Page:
Whereas in previous times a major terrorist attack in the West would lead to a sharp, short-term sell-off on equity markets, the latest attack in Paris had a relatively small impact. This could be caused by markets becoming somewhat used to such vicious attacks. Since the 09/11 Twin Towers attacks in New York (when it took one month for the Dow Jones Industrial Average to regain pre-09/11 price levels), equity markets have recovered more quickly (while the plunge was less sharply) with each following terrorist attack (Bali bombing, Madrid commuter train bombings, and London bombings). These cases show that markets recover relatively quickly and thus makes them more resilient to terrorism. It could also be caused by markets' willingness not to let terrorism impact negatively on stock trading.

Today, the central bank of Indonesia (Bank Indonesia) conducts its monthly policy meeting. Although there is pressure coming from businesses and Indonesian Vice-President Jusuf Kalla (who requests the central bank to cut its relatively high interest rate environment in order to create room for accelerated economic growth), it is assumed by most analysts that Bank Indonesia will keep its benchmark interest rate (BI rate) at 7.50 percent (where it has been since February 2015). Given that the country's inflation has eased markedly and is bound to fall within the central bank's full-year target, Bank Indonesia seems to have room to cut its BI rate (while the country's current account balance has also improved markedly recently). However, due to the looming Fed Fund Rate hike (perhaps before the year-end), there may emerge heavy pressures on the rupiah as capital flows back to the USA as these (safer) assets become more attractive.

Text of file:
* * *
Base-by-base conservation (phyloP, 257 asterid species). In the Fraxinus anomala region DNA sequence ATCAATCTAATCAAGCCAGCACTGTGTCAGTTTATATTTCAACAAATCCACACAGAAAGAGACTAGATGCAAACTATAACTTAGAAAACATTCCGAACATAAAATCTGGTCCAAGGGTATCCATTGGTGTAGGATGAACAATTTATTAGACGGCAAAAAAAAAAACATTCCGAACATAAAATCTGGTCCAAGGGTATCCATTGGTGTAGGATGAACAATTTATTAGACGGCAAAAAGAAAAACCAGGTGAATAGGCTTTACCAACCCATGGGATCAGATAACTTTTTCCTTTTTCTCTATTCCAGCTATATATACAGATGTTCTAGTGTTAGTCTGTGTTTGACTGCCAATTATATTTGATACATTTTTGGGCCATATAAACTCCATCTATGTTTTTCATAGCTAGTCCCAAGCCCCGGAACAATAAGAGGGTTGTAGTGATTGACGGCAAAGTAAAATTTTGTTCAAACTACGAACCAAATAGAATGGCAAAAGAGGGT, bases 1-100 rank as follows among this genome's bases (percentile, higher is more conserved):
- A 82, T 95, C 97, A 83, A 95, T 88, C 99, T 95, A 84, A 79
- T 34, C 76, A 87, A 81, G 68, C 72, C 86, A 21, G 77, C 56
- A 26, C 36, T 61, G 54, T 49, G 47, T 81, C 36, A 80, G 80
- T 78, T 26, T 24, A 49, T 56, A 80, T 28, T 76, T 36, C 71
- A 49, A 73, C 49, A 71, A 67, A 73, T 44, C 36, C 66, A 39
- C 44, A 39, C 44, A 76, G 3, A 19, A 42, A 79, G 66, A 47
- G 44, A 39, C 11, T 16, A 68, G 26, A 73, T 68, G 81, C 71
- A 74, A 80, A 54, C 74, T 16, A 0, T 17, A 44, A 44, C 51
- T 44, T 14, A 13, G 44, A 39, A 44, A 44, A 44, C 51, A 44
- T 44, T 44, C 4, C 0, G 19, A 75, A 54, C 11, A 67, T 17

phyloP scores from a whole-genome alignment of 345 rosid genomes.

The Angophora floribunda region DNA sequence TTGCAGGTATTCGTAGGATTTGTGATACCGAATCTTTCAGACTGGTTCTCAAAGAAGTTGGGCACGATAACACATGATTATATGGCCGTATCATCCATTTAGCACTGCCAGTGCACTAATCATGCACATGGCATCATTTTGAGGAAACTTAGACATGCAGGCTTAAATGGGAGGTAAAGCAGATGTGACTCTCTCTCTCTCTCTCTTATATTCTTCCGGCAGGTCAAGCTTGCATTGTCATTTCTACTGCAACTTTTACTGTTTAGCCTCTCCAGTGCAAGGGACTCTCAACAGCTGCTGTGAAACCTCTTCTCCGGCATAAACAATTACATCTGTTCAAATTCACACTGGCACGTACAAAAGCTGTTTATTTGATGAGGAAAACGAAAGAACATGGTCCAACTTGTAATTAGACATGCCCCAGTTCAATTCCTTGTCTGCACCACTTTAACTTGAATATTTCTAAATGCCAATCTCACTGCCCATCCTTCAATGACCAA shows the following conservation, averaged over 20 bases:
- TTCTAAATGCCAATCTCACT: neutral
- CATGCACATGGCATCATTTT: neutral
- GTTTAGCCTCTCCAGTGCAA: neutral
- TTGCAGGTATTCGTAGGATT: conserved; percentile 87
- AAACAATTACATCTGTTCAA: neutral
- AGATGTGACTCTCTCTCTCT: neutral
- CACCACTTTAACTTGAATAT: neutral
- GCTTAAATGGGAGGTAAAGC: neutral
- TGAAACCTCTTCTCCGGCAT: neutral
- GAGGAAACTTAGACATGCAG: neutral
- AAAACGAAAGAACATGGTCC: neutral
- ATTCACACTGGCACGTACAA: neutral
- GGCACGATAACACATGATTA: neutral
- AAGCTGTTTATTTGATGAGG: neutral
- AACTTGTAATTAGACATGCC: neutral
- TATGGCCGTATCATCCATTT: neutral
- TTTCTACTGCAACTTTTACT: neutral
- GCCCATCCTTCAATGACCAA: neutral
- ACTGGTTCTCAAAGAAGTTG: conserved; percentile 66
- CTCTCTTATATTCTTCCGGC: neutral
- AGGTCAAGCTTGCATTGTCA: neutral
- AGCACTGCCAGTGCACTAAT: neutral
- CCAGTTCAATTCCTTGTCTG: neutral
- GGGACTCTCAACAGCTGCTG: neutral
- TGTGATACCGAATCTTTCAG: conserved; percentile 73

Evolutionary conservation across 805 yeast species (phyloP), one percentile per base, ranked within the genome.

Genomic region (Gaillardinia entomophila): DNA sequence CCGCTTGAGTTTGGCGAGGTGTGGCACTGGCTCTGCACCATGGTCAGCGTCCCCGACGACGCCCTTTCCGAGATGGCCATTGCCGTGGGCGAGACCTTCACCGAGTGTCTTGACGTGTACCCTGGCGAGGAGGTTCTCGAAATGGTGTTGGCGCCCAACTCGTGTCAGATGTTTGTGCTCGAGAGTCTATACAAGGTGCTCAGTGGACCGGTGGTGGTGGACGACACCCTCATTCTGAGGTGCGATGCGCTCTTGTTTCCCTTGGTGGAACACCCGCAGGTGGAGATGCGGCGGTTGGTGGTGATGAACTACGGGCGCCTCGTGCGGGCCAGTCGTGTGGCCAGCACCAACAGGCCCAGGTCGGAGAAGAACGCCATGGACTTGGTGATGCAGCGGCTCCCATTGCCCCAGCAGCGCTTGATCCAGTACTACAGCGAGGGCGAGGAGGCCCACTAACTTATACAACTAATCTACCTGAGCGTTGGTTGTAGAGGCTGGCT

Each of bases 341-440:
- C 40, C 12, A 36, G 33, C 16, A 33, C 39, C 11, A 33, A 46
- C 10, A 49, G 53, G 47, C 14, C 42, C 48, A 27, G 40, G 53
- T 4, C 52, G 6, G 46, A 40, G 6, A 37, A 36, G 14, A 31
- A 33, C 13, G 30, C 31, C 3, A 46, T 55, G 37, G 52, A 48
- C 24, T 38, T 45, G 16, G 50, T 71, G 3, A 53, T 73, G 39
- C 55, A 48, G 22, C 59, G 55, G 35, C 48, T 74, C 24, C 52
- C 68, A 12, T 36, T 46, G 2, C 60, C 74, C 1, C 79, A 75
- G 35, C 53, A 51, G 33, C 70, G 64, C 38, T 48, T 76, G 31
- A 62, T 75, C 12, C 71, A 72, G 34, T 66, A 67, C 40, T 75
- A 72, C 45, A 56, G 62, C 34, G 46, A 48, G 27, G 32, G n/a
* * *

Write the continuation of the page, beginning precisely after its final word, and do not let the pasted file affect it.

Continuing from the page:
Bank Indonesia is not expected to allow the rupiah to depreciate far from the current level (approx. IDR 13,700 per US dollar) as a weak rupiah is a drag on overall investment growth, while the country's export performance has not been boosted by the weak currency. Typically, a weak currency makes a country's products more competitive on the global market. However, Indonesia is still heavily reliant on exports of (raw) commodities.

Bank Indonesia's benchmark rupiah rate (Jakarta Interbank Spot Dollar Rate, abbreviated JISDOR) appreciated 0.15 percent to IDR 13,711 per US dollar on Tuesday (17/11).

Indonesian Rupiah versus US Dollar (JISDOR):

| Source: Bank Indonesia